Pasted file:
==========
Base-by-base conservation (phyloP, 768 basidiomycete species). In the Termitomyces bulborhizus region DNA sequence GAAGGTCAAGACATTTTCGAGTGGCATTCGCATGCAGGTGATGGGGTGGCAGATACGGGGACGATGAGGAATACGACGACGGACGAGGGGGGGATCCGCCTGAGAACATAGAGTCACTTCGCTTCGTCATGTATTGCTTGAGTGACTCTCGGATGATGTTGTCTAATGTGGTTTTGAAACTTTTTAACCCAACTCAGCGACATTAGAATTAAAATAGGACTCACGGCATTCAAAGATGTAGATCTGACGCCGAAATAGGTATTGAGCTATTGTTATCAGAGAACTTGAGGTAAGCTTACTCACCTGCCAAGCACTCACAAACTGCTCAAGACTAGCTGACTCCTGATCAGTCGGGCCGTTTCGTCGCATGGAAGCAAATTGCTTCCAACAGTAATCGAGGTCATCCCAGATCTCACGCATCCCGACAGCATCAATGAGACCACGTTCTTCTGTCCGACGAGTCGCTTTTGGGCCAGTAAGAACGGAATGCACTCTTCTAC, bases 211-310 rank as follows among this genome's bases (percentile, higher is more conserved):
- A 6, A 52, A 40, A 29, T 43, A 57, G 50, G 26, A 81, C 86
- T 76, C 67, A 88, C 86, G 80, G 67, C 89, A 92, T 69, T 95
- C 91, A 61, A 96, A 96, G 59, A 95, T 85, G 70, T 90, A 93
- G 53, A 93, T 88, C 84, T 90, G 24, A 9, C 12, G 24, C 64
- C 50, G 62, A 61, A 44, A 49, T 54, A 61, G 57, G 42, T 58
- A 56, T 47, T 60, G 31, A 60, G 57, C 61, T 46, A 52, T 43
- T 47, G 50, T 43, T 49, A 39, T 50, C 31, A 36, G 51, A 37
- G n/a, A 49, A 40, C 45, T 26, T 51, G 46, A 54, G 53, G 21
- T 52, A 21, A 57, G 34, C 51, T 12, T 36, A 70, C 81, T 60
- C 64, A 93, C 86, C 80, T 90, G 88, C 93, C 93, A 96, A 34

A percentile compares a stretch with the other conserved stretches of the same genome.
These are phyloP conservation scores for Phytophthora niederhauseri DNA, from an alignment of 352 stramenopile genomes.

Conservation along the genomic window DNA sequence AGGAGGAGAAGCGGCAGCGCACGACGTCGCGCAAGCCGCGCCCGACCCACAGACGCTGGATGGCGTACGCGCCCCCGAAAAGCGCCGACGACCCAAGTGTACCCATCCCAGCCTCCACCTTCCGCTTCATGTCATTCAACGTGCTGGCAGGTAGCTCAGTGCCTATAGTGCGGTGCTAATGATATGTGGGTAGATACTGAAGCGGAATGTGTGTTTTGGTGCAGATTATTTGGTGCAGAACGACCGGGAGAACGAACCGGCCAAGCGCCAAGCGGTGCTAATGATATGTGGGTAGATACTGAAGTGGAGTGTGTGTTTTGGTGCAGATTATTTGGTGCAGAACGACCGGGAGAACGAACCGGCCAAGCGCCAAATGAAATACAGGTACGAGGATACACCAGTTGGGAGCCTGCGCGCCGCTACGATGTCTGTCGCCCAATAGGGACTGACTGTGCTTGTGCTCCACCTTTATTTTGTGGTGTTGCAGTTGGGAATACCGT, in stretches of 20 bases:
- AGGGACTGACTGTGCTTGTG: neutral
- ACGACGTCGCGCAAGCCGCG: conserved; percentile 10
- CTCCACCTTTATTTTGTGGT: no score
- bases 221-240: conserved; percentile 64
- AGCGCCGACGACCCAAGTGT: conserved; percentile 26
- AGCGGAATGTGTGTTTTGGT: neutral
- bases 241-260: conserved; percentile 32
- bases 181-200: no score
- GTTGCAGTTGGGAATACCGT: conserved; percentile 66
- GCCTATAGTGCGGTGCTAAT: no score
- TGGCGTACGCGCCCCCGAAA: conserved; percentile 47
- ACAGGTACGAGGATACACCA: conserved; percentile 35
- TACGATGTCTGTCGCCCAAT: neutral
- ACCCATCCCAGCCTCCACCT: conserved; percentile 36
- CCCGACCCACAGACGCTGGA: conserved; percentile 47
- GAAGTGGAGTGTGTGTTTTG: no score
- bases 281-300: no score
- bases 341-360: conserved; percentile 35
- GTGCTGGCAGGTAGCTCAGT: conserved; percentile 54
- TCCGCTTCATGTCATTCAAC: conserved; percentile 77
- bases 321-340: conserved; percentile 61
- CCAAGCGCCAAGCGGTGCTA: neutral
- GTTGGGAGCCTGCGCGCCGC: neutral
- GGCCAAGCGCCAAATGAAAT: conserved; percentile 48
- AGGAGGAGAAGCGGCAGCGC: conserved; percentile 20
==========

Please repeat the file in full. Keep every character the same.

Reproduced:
Base-by-base conservation (phyloP, 768 basidiomycete species). In the Termitomyces bulborhizus region DNA sequence GAAGGTCAAGACATTTTCGAGTGGCATTCGCATGCAGGTGATGGGGTGGCAGATACGGGGACGATGAGGAATACGACGACGGACGAGGGGGGGATCCGCCTGAGAACATAGAGTCACTTCGCTTCGTCATGTATTGCTTGAGTGACTCTCGGATGATGTTGTCTAATGTGGTTTTGAAACTTTTTAACCCAACTCAGCGACATTAGAATTAAAATAGGACTCACGGCATTCAAAGATGTAGATCTGACGCCGAAATAGGTATTGAGCTATTGTTATCAGAGAACTTGAGGTAAGCTTACTCACCTGCCAAGCACTCACAAACTGCTCAAGACTAGCTGACTCCTGATCAGTCGGGCCGTTTCGTCGCATGGAAGCAAATTGCTTCCAACAGTAATCGAGGTCATCCCAGATCTCACGCATCCCGACAGCATCAATGAGACCACGTTCTTCTGTCCGACGAGTCGCTTTTGGGCCAGTAAGAACGGAATGCACTCTTCTAC, bases 211-310 rank as follows among this genome's bases (percentile, higher is more conserved):
- A 6, A 52, A 40, A 29, T 43, A 57, G 50, G 26, A 81, C 86
- T 76, C 67, A 88, C 86, G 80, G 67, C 89, A 92, T 69, T 95
- C 91, A 61, A 96, A 96, G 59, A 95, T 85, G 70, T 90, A 93
- G 53, A 93, T 88, C 84, T 90, G 24, A 9, C 12, G 24, C 64
- C 50, G 62, A 61, A 44, A 49, T 54, A 61, G 57, G 42, T 58
- A 56, T 47, T 60, G 31, A 60, G 57, C 61, T 46, A 52, T 43
- T 47, G 50, T 43, T 49, A 39, T 50, C 31, A 36, G 51, A 37
- G n/a, A 49, A 40, C 45, T 26, T 51, G 46, A 54, G 53, G 21
- T 52, A 21, A 57, G 34, C 51, T 12, T 36, A 70, C 81, T 60
- C 64, A 93, C 86, C 80, T 90, G 88, C 93, C 93, A 96, A 34

A percentile compares a stretch with the other conserved stretches of the same genome.
These are phyloP conservation scores for Phytophthora niederhauseri DNA, from an alignment of 352 stramenopile genomes.

Conservation along the genomic window DNA sequence AGGAGGAGAAGCGGCAGCGCACGACGTCGCGCAAGCCGCGCCCGACCCACAGACGCTGGATGGCGTACGCGCCCCCGAAAAGCGCCGACGACCCAAGTGTACCCATCCCAGCCTCCACCTTCCGCTTCATGTCATTCAACGTGCTGGCAGGTAGCTCAGTGCCTATAGTGCGGTGCTAATGATATGTGGGTAGATACTGAAGCGGAATGTGTGTTTTGGTGCAGATTATTTGGTGCAGAACGACCGGGAGAACGAACCGGCCAAGCGCCAAGCGGTGCTAATGATATGTGGGTAGATACTGAAGTGGAGTGTGTGTTTTGGTGCAGATTATTTGGTGCAGAACGACCGGGAGAACGAACCGGCCAAGCGCCAAATGAAATACAGGTACGAGGATACACCAGTTGGGAGCCTGCGCGCCGCTACGATGTCTGTCGCCCAATAGGGACTGACTGTGCTTGTGCTCCACCTTTATTTTGTGGTGTTGCAGTTGGGAATACCGT, in stretches of 20 bases:
- AGGGACTGACTGTGCTTGTG: neutral
- ACGACGTCGCGCAAGCCGCG: conserved; percentile 10
- CTCCACCTTTATTTTGTGGT: no score
- bases 221-240: conserved; percentile 64
- AGCGCCGACGACCCAAGTGT: conserved; percentile 26
- AGCGGAATGTGTGTTTTGGT: neutral
- bases 241-260: conserved; percentile 32
- bases 181-200: no score
- GTTGCAGTTGGGAATACCGT: conserved; percentile 66
- GCCTATAGTGCGGTGCTAAT: no score
- TGGCGTACGCGCCCCCGAAA: conserved; percentile 47
- ACAGGTACGAGGATACACCA: conserved; percentile 35
- TACGATGTCTGTCGCCCAAT: neutral
- ACCCATCCCAGCCTCCACCT: conserved; percentile 36
- CCCGACCCACAGACGCTGGA: conserved; percentile 47
- GAAGTGGAGTGTGTGTTTTG: no score
- bases 281-300: no score
- bases 341-360: conserved; percentile 35
- GTGCTGGCAGGTAGCTCAGT: conserved; percentile 54
- TCCGCTTCATGTCATTCAAC: conserved; percentile 77
- bases 321-340: conserved; percentile 61
- CCAAGCGCCAAGCGGTGCTA: neutral
- GTTGGGAGCCTGCGCGCCGC: neutral
- GGCCAAGCGCCAAATGAAAT: conserved; percentile 48
- AGGAGGAGAAGCGGCAGCGC: conserved; percentile 20